How Stock Imagery Can Be Your Best Friend

While I’m a big fan of organizations having a library of custom photography to authentically represent their brand in the world, there is a place and space for stock imagery to reflect your brand, too. It just takes some mindfulness and care.

Side note: When I say “stock imagery” I am lumping both stock photos and vector images together. Think of vector images as illustrations and graphics. I’ll save the whole raster (photos, pixels, and resolution) and vector (points and scalability) for another time.

So When Does It Make Sense To Use Stock Imagery?

My Short List of When It’s a Reasonably Good Idea:
For humor, to break the ice (especially in a live presentation)
To evoke a strong emotion (to incite action)
To make an emotional connection (grow fans for your brand)
To Illustrate data (make facts and figures easy to understand and recall)
To help tell a story (make your brand relatable)

Below are examples, all illustrated with, you got it, stock imagery.

Use Stock Imagery In The Branding Process

Let’s say you’re getting ready to launch a new product, a new service or program and you need to create new branding around it. Stock imagery is super useful in creating mood boards to help you arrive at the right tone, color, texture, and personality the shiny new thing you’ve worked so hard to make should have. This is important internal work and part of the branding process, not to be confused with actual design or to be used publicly. More about mood boards here, including a handy resource in making your own mood boards.

branding mood board example

Example of a mood board. It includes texture, colors, typography, and tone. I can’t tell you what exactly this brand might represent but if I had to guess it would be fulfilling a want, filling a void, looking to make people whole again, reflection and restoring faith.

Use Stock Imagery To Illustrate A Point

Stock imagery can give presentations (as in our pal PowerPoint) a huge visual lift in helping audiences absorb what you’re saying when it’s directed well. For example: Instead of showing your audience one slide full of stats, break this information over a series of slides. What makes your information you’re presenting more digestible and memorable is thanks due to well-chosen stock imagery.

Exhibit A: Your typical non-inspiring PowerPoint slide containing data about a fictitious urban center’s traffic management systems. You can do better than this. Below are examples showing the same data spread over several slides with relevant well-chosen stock imagery to support the facts.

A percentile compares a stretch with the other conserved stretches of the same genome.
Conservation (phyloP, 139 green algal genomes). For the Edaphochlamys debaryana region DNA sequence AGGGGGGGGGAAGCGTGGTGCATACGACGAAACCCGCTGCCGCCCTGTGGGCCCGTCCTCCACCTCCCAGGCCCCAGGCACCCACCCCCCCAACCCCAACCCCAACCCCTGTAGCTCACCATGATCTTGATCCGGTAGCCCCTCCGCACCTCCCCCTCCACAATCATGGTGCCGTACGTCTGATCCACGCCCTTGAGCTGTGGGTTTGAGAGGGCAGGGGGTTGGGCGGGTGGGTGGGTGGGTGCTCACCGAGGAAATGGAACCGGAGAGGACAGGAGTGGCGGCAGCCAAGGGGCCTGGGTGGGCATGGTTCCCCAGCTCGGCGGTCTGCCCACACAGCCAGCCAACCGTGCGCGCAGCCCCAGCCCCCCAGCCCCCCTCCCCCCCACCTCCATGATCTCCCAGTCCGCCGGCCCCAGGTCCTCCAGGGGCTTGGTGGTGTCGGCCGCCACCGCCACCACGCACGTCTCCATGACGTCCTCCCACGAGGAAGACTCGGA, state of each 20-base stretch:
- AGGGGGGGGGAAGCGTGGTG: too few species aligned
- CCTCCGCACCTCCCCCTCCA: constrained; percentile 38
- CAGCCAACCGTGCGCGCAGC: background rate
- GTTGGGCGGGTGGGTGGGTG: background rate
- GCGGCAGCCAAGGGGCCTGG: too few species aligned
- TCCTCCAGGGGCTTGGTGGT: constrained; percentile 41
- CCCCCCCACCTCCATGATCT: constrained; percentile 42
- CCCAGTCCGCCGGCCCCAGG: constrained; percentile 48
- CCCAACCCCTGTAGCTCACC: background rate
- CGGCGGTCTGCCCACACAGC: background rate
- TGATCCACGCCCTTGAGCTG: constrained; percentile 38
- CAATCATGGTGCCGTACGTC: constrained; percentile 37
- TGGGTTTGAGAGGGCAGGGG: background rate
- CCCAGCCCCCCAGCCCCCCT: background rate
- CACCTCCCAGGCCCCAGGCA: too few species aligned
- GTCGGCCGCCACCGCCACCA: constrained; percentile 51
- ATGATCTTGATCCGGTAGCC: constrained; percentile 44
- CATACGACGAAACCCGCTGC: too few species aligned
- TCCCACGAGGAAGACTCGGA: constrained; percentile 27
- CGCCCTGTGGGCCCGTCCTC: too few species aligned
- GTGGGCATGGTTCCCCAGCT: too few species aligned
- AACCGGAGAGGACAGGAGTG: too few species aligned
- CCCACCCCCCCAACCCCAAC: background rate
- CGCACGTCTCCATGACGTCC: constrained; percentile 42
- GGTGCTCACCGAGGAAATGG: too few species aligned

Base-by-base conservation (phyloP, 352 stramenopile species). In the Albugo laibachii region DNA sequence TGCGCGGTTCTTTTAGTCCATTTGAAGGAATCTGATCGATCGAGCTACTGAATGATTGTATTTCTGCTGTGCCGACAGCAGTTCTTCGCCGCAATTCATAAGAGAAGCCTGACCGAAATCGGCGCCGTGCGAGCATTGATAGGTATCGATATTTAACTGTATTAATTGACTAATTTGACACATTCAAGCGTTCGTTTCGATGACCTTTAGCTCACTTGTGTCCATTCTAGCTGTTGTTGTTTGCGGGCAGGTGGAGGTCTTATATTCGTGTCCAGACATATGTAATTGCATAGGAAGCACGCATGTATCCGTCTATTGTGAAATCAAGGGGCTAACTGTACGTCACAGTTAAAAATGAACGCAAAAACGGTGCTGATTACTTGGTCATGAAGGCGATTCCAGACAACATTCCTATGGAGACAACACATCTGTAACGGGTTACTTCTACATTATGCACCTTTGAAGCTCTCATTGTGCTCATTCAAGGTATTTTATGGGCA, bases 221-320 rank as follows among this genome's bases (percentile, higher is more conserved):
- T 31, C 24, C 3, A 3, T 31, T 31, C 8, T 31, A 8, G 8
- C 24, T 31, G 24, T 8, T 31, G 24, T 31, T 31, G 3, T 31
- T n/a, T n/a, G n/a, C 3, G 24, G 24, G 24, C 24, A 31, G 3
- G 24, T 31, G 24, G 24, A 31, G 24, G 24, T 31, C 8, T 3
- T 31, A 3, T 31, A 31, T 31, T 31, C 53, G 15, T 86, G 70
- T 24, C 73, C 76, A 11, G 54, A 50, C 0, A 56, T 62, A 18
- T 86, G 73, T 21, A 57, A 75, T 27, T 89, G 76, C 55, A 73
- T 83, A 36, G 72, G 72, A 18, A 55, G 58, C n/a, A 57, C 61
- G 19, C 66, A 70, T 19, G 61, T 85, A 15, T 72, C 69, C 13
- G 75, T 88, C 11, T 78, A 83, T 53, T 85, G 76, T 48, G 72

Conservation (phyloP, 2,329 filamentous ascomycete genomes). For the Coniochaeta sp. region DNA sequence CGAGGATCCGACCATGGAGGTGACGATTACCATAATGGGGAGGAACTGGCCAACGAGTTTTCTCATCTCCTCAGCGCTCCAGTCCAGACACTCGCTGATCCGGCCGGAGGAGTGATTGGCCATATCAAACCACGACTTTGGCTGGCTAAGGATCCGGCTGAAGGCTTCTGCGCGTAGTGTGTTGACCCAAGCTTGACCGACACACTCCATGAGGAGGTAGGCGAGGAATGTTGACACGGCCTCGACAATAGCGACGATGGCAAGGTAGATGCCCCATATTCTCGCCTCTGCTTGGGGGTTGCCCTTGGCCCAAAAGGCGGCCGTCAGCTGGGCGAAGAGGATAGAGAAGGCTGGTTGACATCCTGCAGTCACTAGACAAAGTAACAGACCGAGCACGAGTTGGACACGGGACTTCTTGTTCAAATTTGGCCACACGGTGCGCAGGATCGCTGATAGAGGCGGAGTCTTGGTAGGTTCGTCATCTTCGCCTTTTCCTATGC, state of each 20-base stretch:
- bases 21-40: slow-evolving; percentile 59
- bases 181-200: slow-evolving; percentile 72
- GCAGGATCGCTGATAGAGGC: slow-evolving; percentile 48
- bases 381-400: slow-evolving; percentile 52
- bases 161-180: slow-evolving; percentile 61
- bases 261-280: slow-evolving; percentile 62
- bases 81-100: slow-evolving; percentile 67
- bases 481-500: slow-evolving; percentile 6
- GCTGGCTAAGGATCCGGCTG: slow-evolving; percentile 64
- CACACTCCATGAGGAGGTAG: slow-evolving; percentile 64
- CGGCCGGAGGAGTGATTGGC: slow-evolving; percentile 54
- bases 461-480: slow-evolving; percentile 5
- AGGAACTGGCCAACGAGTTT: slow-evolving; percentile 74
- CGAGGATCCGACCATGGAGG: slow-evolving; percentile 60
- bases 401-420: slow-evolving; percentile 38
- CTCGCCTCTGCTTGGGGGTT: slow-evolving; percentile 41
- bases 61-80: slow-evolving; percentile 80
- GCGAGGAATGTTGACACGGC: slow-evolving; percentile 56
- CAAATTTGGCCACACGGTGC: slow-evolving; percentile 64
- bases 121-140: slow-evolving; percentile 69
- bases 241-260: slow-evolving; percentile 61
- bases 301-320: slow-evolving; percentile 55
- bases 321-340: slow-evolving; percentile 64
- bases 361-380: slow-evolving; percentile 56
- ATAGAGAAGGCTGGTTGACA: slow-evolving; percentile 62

Photo source: Unsplash.com   

Photo source: Unsplash.com   

Photo source: Unsplash.com   

Photo source: Unsplash.com   

Use Stock Imagery For Impact

Use it as an attention-grabbing visual to start your blog and social media posts to motivate people to click and read more. Choose wisely and make sure the image clearly aligns itself with the topic you’re wanting to illustrate verses a vague concept. Choosing a photo that’s pretty for pretty’s sake won’t deliver the impact (or honesty) you want unless, of course, you’re posting about the beauty industry.

Chosen for impact. This stock image could represent a women’s self-defense studio, a women’s mentoring program, a post on how women are fighting for their rights, or the rise of women athletes in traditionally all-male sports. Photo source: Bigstock.com

Use Stock Imagery with an Editorial or Journalistic Approach

Stock imagery can be especially useful to illustrate research findings, industry news, and case studies. It can add a human element, convey emotion or urgency about an issue. In short, when chosen well, stock imagery can emotionally connect others to your content.

91% of women are unhappy with their bodies.

 

Using stock imagery to visually support research findings. Choosing the right image can amplify your message. Photo source: Deathtostock.com

Another creative way of using stock imagery to illustrate information in a journalistic way. Photo source: Deathtostock.com

When selecting stock imagery, keep these questions in mind. Does this communicate my brand and is this something that my target market would find appealing? If you haven’t already, it’s a good idea to include imagery guidelines in your branding style guide to help make deciding what stock images are in keeping with your brand. That way you can make stock imagery a reliable resource and maintain your brand image.

Up next: Stock Imagery Resources Without The Cheesiness Factor.

ENDNOTES: Kristin Maija Peterson uses her talents and discerning eye as art director and designer to find and use stock imagery effectively for her clients’ projects and whenever there is the need. All the examples shown in this post were created by her using carefully chosen stock imagery.

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